- 3/4 Arpeggio Fingerpicking Patterns
This is one of the most common fingerpicking patterns that you’ll be able to use when you play. Repeat the pattern until you feel comfortable.
Once you’ve mastered these patterns with your thumb, you can go ahead and play using each finger (index, middle, and ring finger).
HOW TO USE ALL YOUR FINGERS
Now that you already know how to fingerpick with your thumb. Let’s go ahead and play the ukulele using your other fingers. This time, we will designate each finger on a particular string.
Take note that you will not be using your pinky finger to pluck the strings. That’s because there are only four strings to play and the other four fingers can basically get the job done. This is totally different when you are used to playing the guitar.
Nevertheless, the pinky finger can still be helpful - you can use it to stabilize the position of your hand when you play. What you’ll need to do is to put your small finger on the top of your ukulele, just below the sound hole. What it does is it provides a little bit of clarity and accuracy in your fingerpicking.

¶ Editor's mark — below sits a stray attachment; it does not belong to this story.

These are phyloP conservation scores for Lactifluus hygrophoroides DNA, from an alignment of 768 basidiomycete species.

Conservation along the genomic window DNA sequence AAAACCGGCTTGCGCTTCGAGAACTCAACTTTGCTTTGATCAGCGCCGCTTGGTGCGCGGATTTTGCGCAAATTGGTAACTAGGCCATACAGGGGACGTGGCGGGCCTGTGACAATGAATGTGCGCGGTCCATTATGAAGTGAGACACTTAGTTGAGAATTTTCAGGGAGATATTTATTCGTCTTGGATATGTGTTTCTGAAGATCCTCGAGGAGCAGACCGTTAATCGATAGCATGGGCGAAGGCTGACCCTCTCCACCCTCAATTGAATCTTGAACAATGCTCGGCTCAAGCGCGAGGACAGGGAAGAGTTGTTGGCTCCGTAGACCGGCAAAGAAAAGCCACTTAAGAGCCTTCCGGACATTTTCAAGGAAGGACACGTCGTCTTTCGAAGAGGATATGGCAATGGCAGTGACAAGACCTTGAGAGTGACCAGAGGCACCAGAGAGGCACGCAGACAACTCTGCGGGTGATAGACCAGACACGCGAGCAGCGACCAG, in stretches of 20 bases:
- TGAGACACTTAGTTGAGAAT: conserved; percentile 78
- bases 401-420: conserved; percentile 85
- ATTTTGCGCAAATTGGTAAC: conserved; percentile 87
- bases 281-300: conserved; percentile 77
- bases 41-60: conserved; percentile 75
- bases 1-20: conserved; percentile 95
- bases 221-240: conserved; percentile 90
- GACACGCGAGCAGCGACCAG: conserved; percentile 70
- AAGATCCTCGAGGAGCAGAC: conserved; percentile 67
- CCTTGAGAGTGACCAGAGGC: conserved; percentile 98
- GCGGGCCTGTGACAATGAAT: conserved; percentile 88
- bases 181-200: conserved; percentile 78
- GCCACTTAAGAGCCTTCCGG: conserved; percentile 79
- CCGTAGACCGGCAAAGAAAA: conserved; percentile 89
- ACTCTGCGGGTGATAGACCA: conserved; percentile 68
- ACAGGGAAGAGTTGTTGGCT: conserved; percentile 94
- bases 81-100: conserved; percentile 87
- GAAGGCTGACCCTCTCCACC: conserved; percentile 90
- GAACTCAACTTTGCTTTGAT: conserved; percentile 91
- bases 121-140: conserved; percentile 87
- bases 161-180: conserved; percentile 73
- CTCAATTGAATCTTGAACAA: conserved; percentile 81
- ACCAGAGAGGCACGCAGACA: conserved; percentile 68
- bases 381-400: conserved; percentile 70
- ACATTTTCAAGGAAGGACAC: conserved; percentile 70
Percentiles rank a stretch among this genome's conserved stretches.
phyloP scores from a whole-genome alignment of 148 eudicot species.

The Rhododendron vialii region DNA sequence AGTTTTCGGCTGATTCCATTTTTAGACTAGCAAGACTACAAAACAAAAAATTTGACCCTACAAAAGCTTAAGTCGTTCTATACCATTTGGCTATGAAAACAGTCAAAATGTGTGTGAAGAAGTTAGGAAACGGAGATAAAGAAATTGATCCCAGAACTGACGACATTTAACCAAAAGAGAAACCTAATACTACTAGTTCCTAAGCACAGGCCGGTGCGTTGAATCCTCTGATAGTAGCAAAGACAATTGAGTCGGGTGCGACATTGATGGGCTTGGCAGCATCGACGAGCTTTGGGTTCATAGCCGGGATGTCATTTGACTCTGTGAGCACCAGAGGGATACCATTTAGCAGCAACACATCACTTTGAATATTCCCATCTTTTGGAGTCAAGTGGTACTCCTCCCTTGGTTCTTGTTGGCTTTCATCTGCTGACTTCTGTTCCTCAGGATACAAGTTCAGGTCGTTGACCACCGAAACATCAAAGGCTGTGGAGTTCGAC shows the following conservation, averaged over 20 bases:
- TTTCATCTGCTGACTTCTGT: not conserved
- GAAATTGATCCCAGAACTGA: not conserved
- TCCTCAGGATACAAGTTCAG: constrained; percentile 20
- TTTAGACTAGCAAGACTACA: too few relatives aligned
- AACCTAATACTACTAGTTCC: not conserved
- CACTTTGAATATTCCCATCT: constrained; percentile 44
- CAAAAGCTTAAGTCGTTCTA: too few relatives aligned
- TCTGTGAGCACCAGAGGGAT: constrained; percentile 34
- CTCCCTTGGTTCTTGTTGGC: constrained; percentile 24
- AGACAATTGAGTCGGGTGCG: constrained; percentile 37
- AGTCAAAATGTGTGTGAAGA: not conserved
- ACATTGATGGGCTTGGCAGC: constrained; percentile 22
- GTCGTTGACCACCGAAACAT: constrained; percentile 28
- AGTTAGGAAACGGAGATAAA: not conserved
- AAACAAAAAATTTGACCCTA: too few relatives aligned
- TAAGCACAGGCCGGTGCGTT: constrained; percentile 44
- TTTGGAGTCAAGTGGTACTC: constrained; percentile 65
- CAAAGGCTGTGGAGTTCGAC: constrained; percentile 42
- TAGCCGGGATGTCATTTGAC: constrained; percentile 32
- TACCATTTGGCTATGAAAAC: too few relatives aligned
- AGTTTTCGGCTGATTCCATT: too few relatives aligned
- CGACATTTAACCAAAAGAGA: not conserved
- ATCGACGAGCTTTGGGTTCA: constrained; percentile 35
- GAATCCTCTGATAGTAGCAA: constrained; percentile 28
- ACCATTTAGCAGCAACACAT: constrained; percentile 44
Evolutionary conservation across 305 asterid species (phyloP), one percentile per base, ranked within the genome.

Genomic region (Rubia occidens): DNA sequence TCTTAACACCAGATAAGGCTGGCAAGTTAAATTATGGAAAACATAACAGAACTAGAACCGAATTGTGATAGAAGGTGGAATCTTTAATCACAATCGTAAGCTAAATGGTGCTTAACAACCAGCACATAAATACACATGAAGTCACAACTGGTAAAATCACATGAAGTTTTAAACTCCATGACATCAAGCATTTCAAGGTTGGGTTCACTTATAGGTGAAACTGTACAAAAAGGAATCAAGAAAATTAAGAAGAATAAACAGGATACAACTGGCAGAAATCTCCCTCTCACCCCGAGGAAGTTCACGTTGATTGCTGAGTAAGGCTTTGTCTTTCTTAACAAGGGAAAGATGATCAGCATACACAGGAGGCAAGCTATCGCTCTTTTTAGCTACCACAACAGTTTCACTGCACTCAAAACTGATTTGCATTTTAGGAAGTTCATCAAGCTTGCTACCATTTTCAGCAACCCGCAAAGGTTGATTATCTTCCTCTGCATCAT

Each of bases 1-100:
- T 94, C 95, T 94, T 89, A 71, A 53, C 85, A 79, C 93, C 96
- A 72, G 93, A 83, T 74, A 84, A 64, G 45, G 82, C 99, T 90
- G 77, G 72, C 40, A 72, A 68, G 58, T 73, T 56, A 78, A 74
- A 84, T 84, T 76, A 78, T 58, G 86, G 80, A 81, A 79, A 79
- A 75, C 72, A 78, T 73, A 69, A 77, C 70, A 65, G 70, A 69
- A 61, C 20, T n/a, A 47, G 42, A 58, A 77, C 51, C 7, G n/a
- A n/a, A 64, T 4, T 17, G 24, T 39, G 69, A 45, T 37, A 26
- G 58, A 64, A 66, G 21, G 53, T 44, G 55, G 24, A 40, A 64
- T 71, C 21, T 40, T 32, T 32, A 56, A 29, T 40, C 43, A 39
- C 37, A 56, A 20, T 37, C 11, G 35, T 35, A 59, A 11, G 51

Two-Finger Style Picking
When you do the two-finger style picking, you will use your thumb and index finger to pluck the strings. The thumb will pick the G and C string while your index finger will take care of E and A strings. Now, go back to the fingerpicking patterns that we discussed earlier and play each of those patterns using your thumb and index finger.
Three-Finger Style Picking
This can be a little bit tricky in the beginning so be patient when you practice. You will be using your thumb, index, and middle finger. Your thumb will take care of the G and C string. Index finger picks the E string, while the middle finger will play the A string. Again, go back to the fingerpicking patterns and play using your thumb, index, and middle finger.